Death of a Scriptwriter – M.C. Beaton

June 19, 2017

M.C. Beaton’s Scottish detective protagonist Hamish Macbeth returns in Death of a Scriptwriter, published by Mysterious Press, copyright 1998.


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This continuation of the Hamish Macbeth series introduces us to Patricia Martyn-Broyd who has for many years been known as one of Scotland’s most favored detective novelists.  In the last decade, however sales of her books have fallen off almost completely so when she is approached by an agent for a television producer and asked if they could use her writings as the foundation for a series of programs she is surprised and elated.  Patricia would love nothing more than to have her works come to life again.


Fiona King, the producer, comes to detective Hamish Macbeth and asks about appropriate locations to stage the production of one of Patricia’s stories, The Case of the Rising Tides.  Hamish directs her to a secluded and dreary place on a nearby loch that has a castle that has been renovated and transformed into a bed and breakfast.  The village of Drim is located at the edge of the loch and has a population with very little excitement in their lives so when they hear that the pilot movie is going to be filmed in their area the locals get very excited.

Aspiring writer Sheila Buford, who is helping with the filming, comes to the village and is very happy to see all the willing extras the movie might need.  Harry Frame, who is the executive producer, acquires Garvase Hart who is a semi-famous pornography star, and Penelope Gates, who has a very beautiful body and a very jealous husband named Josh.  The scriptwriter, Jamie Gallager, decides to alter the story to have it take place in the nineteen sixties at a commune at Drim Castle.  It requires a lot of nudity and though the original plot premise is followed and the name of the detective is the same, the principal female character, “Lady Hariot Vere”, has become a voluptuous mostly naked twenty-year-old blonde girl.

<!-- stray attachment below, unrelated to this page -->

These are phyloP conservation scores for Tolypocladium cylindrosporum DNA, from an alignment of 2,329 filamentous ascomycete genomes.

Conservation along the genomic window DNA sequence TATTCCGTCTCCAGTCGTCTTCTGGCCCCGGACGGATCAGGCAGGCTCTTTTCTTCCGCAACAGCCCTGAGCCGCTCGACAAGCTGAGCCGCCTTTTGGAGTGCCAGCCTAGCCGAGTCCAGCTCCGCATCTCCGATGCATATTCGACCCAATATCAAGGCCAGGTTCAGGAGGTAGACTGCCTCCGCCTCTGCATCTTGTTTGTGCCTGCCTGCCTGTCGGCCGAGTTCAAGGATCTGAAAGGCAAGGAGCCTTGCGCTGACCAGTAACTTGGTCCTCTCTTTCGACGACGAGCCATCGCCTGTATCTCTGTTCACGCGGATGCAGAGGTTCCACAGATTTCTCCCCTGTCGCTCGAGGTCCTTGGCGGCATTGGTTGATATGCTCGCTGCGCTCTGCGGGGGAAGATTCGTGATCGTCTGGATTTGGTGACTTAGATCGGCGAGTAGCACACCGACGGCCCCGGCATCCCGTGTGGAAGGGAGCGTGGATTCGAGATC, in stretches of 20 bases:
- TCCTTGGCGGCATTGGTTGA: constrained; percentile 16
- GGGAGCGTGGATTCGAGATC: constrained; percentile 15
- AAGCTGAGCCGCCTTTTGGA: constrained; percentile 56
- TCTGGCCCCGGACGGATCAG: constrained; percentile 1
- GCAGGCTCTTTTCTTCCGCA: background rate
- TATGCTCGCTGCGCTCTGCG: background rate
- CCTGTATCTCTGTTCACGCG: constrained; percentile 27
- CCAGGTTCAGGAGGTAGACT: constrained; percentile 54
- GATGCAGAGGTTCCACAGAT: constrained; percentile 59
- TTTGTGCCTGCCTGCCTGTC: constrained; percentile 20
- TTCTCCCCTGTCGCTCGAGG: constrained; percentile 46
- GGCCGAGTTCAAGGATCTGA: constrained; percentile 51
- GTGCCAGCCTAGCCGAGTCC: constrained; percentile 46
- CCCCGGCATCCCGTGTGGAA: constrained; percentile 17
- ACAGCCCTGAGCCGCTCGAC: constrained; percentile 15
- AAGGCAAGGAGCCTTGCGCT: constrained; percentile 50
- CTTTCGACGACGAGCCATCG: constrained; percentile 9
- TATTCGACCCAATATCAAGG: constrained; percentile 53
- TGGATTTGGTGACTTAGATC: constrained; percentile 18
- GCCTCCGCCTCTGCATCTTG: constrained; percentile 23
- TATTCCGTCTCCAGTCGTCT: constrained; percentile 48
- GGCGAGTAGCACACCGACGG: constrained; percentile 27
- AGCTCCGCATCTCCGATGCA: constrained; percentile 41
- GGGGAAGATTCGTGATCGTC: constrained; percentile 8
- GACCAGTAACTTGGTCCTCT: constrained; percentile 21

Patricia visits the location as they are filming and is very upset and disgusted at what they have done to her book’s story.  She is very proud and vain about her work and threatens to kill the scriptwriter Jamie.  One evening, after all the other movie people have retired to the castle, Jamie is found dead at the production site; his body laying in the heather. Hamish Macbeth takes on the case but is stymied by the numerous possible leads and motives.

Angus Harris becomes a suspect because he was a good friend of the man who claims to have been a student of Jamie and had submitted the script for the screenplay that Jamie used for his claim to fame through the film Football Fever.  Angus’ friend died of AIDS and left his estate to Angus along with all of the his rights to any proceeds from his writings, which could understandably cause resentment on the part of Angus since one of his late friend’s most profitable works was stolen by another.  This is only one of many motives to kill Jamie.

Hamish gets kicked off the case by Inspector Blair and is stood up on dates he has made with Sheila, but figures the demands of television production have her full of things to do.  Yet far more than production deadlines begin to cause tension as locals and movie personalities alike begin to compete for attention and fame in a rapidly escalating mixture of intrigue, business politics, and murder.

Once again M.C. Beaton has brought to us a truly fascinating tale of how Hamish Macbeth solves murder crimes.

Literally, Paul.

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